Planning is all about change. Have you ever thought about how a store like this would support the live/work envirionments that would make this area more denser and put people walking on the streets? I think we are all looking for the same ting here, its just we're approaching it from wildly different perspectives.

BTW, if you can't tell I love playing devil's advocate and you should not take this as my being mean spirited or that I am a man who has his head up his ass.
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Erikd
Member
Username: Erikd

Post Number: 613
Registered: 10-2003
Posted From: 69.242.214.106
Posted on Sunday, May 07, 2006 - 5:39 am: Edit PostDelete PostMove Post (Moderator/Admin Only)


quote:

Erik, Its all urban. I think you are confusing urban with era of development. Even your newest subdivisions in places like Canton are part of the Detroit urbanized area, as defined by the US Census.




Detroitplanner,

Are you kidding me? After weeks of debating the pros and cons of urban vs. suburban style development, you break out the dictionary definition of "urban", and claim that "it's all urban".

We have spent the last few weeks debating the value of urban vs. suburban style development, so please don't pretend that you don't understand what I'm talking about.

Just to clear things up for you:

I have been using the terms "urban" and "urban-style" to describe areas with a pedestrian-friendly design, featuring ajoining buildings built out to the sidewalk, parking in the rear or in garages, etc.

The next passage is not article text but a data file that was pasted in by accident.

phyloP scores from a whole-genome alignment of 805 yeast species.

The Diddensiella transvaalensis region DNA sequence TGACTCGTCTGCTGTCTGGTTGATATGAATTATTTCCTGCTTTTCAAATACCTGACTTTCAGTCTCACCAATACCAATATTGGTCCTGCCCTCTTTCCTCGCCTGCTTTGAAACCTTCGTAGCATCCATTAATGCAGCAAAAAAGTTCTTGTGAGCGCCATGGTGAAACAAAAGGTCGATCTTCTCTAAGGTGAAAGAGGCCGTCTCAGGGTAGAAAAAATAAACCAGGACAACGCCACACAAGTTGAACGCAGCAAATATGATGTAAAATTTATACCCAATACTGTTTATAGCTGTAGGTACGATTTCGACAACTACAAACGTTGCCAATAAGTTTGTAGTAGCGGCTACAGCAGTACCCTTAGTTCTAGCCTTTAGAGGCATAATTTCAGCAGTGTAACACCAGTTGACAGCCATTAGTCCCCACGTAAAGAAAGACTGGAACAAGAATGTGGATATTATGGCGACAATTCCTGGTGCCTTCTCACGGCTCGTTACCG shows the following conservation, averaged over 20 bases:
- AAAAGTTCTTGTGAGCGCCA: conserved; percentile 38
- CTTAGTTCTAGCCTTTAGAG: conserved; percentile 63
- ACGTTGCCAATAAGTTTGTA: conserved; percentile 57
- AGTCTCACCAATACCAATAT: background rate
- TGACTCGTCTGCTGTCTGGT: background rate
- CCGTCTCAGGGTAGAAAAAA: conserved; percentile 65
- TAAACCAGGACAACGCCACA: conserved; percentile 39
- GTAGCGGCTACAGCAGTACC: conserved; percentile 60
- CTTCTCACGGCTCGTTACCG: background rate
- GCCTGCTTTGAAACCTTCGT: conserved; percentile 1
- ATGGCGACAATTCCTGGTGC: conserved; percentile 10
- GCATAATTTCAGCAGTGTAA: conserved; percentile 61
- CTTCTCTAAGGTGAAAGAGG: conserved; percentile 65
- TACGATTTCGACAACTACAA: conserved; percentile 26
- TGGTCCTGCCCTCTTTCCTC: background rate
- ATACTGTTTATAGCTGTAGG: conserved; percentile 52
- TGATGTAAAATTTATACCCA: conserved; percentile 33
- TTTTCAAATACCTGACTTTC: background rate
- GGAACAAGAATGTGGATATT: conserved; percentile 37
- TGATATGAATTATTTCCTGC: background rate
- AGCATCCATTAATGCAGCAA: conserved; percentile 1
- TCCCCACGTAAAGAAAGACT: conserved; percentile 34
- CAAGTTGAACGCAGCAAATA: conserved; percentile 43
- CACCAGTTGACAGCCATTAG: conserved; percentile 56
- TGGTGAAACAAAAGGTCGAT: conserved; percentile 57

Downtown RO, Greektown, downtown Birmingham, west 9 mile in Ferndale, Main Street in Rochester, downtown Mt Clemens, and the Village in GP are good examples of what I have been calling "urban" or "urban-style".

I have been using the terms "suburban" and "suburban-style" to describe areas dominated by auto-centric development, such as stripmalls, drive-thrus, and parking lots in front of most commercial buildings.

If my terminology is confusing to you, please suggest alternatives that will add clarity to our discussion.


quote:

BTW, if you can't tell I love playing devil's advocate and you should not take this as my being mean spirited or that I am a man who has his head up his ass.




It's funny that you added this disclaimer to your latest post. I was just telling a fellow forumer how much I have enjoyed this debate. The lack of personal insults and name-calling really helps foster a healthy discussion of issues and opinions.